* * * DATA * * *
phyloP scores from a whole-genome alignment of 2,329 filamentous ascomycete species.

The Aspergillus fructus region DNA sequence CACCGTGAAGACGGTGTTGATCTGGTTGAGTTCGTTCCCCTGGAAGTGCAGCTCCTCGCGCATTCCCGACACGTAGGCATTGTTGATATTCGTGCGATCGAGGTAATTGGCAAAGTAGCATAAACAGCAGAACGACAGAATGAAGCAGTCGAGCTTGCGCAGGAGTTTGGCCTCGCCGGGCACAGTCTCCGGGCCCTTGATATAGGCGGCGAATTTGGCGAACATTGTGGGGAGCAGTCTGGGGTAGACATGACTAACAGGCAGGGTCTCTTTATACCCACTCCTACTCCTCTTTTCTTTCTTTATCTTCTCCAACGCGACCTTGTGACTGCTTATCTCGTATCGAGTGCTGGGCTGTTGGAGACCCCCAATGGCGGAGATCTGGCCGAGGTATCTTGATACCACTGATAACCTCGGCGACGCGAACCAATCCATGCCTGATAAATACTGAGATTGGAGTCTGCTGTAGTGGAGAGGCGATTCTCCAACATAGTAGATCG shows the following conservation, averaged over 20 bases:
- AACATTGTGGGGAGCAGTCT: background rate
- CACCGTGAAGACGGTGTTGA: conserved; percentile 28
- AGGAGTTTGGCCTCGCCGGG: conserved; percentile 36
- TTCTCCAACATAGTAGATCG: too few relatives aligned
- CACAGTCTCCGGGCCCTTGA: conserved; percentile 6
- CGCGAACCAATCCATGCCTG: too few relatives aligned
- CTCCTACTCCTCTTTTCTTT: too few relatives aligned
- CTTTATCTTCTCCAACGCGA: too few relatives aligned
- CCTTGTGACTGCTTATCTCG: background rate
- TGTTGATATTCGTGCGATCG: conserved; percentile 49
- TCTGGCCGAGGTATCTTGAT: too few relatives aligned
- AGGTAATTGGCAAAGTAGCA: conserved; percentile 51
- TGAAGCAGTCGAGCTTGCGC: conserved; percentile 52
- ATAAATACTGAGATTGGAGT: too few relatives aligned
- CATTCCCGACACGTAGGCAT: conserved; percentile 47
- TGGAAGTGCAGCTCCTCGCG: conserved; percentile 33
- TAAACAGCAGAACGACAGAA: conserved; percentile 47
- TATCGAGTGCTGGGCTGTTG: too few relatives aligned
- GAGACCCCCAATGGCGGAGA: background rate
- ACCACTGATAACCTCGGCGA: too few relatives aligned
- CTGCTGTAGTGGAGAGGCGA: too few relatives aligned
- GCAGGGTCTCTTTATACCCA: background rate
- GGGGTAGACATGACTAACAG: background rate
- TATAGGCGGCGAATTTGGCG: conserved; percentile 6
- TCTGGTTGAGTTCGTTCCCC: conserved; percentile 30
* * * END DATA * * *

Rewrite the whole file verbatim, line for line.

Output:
phyloP scores from a whole-genome alignment of 2,329 filamentous ascomycete species.

The Aspergillus fructus region DNA sequence CACCGTGAAGACGGTGTTGATCTGGTTGAGTTCGTTCCCCTGGAAGTGCAGCTCCTCGCGCATTCCCGACACGTAGGCATTGTTGATATTCGTGCGATCGAGGTAATTGGCAAAGTAGCATAAACAGCAGAACGACAGAATGAAGCAGTCGAGCTTGCGCAGGAGTTTGGCCTCGCCGGGCACAGTCTCCGGGCCCTTGATATAGGCGGCGAATTTGGCGAACATTGTGGGGAGCAGTCTGGGGTAGACATGACTAACAGGCAGGGTCTCTTTATACCCACTCCTACTCCTCTTTTCTTTCTTTATCTTCTCCAACGCGACCTTGTGACTGCTTATCTCGTATCGAGTGCTGGGCTGTTGGAGACCCCCAATGGCGGAGATCTGGCCGAGGTATCTTGATACCACTGATAACCTCGGCGACGCGAACCAATCCATGCCTGATAAATACTGAGATTGGAGTCTGCTGTAGTGGAGAGGCGATTCTCCAACATAGTAGATCG shows the following conservation, averaged over 20 bases:
- AACATTGTGGGGAGCAGTCT: background rate
- CACCGTGAAGACGGTGTTGA: conserved; percentile 28
- AGGAGTTTGGCCTCGCCGGG: conserved; percentile 36
- TTCTCCAACATAGTAGATCG: too few relatives aligned
- CACAGTCTCCGGGCCCTTGA: conserved; percentile 6
- CGCGAACCAATCCATGCCTG: too few relatives aligned
- CTCCTACTCCTCTTTTCTTT: too few relatives aligned
- CTTTATCTTCTCCAACGCGA: too few relatives aligned
- CCTTGTGACTGCTTATCTCG: background rate
- TGTTGATATTCGTGCGATCG: conserved; percentile 49
- TCTGGCCGAGGTATCTTGAT: too few relatives aligned
- AGGTAATTGGCAAAGTAGCA: conserved; percentile 51
- TGAAGCAGTCGAGCTTGCGC: conserved; percentile 52
- ATAAATACTGAGATTGGAGT: too few relatives aligned
- CATTCCCGACACGTAGGCAT: conserved; percentile 47
- TGGAAGTGCAGCTCCTCGCG: conserved; percentile 33
- TAAACAGCAGAACGACAGAA: conserved; percentile 47
- TATCGAGTGCTGGGCTGTTG: too few relatives aligned
- GAGACCCCCAATGGCGGAGA: background rate
- ACCACTGATAACCTCGGCGA: too few relatives aligned
- CTGCTGTAGTGGAGAGGCGA: too few relatives aligned
- GCAGGGTCTCTTTATACCCA: background rate
- GGGGTAGACATGACTAACAG: background rate
- TATAGGCGGCGAATTTGGCG: conserved; percentile 6
- TCTGGTTGAGTTCGTTCCCC: conserved; percentile 30